Yesterday’s picture essay is a troubling reminder that many of Glasgow's historical buildings are at risk. The city's architectural heritage is one of its great assets, and too much of it was indiscriminately destroyed in the 1960s and 1970s. So many of these buildings were demolished that in 1981 Frank Worsdall wrote a book titled, The City That Disappeared. It makes for both interesting and painful reading. Many of Glasgow's demolished buildings could still be fulfilling a role in the 21st-century city. The St Enoch Hotel would have made an excellent stone-cleaned frontage for the Centre. The Christian Institute in Bothwell Street could have been converted into offices and one could see the Grand Hotel at Charing Cross being one of the city's top hotels.
These buildings cannot be brought back and it would be a tragedy if more of Glasgow's historic buildings were to be lost.
Robert Kelly, Bonhill Road, Dumbarton
According to experts at Aberdeen's Robert Gordon University the number of workers in the UK's offshore energy sector could reach 220,000 by the end of this decade (your report, 25 May). In Scotland the "tens-of-thousands" of wind turbine jobs promised went to foreign manufacturers and foreign workers. The UK Offshore Energy Workforce Transferability Review says that the UK needs to install 2,500 offshore wind turbines by 2030. Why? The UK is already saturated with them and at times we cannot use all the electricity they produce. This work will also go to foreign manufacturers and foreign workers since the UK cannot compete on price. Constraint payments for turbines in Scotland since 2010 are fast approaching £1 billion, which was added to our electricity bill, causing fuel poverty.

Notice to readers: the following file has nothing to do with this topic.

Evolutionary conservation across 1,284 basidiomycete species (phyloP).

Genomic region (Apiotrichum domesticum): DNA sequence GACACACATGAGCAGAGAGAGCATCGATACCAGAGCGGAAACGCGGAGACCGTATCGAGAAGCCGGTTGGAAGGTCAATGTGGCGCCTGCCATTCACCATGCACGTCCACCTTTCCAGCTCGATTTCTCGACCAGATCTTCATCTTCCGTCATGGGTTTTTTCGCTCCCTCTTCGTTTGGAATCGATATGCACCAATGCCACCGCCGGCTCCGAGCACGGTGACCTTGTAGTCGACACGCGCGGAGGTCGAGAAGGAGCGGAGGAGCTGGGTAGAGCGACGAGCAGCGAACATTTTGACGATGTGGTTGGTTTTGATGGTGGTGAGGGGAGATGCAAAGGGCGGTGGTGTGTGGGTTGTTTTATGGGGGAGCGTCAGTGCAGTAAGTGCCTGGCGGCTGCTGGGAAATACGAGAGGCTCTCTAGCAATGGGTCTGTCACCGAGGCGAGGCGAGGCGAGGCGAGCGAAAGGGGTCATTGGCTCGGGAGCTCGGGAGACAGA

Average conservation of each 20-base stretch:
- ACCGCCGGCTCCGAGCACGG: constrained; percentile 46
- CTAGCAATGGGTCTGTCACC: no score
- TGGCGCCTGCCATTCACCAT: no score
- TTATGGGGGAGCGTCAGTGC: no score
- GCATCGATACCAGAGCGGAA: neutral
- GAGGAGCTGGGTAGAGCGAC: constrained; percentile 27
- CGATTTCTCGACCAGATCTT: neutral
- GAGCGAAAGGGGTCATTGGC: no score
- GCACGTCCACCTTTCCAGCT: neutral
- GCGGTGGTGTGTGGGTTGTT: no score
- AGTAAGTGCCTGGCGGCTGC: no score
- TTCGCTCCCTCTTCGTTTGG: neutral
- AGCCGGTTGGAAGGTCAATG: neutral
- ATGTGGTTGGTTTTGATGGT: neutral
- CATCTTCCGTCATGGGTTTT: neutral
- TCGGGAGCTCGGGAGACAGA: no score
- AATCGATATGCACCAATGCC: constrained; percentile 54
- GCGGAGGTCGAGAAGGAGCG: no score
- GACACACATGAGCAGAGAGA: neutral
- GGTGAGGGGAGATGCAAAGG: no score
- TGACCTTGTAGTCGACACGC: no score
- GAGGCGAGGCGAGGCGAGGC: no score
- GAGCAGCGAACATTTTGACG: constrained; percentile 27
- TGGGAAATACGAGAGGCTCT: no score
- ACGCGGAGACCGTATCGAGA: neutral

Clark Cross, Springfield Road Linlithgow
Further to two reports in The Scotsman of 28 May (“New term sees new faces but same old arguments” and “Numptitude claims a place in dictionary”), I offer an alternative report on this week’s proceedings at the opening of the sixth session of the Scottish Parliament. Whilst it was good to see MSPs back in action, apparently not too jaked, some may say they continued to display considerable numptitude and, frankly, are just a bunch of roasters. Nicola Sturgeon put on her usual scary biscuits face when dealing with First Minister’s Questions from the opposition leaders, looking down at them and treating them as a bunch of wee shames.
Whilst issuing her usual run of apologies and “will do better in the future” platitudes, at no point could she could be described as tonto. No doubt she may well have been tempted to ask newbie Douglas Ross if yer da sells Avon.
Overall, a dull first day but the big fear, going forward, is that it will be a real clusterbourach if the SNP and the Scottish Greens do formalise a working partnership.
Adam Gillingham, Trinity, Edinburgh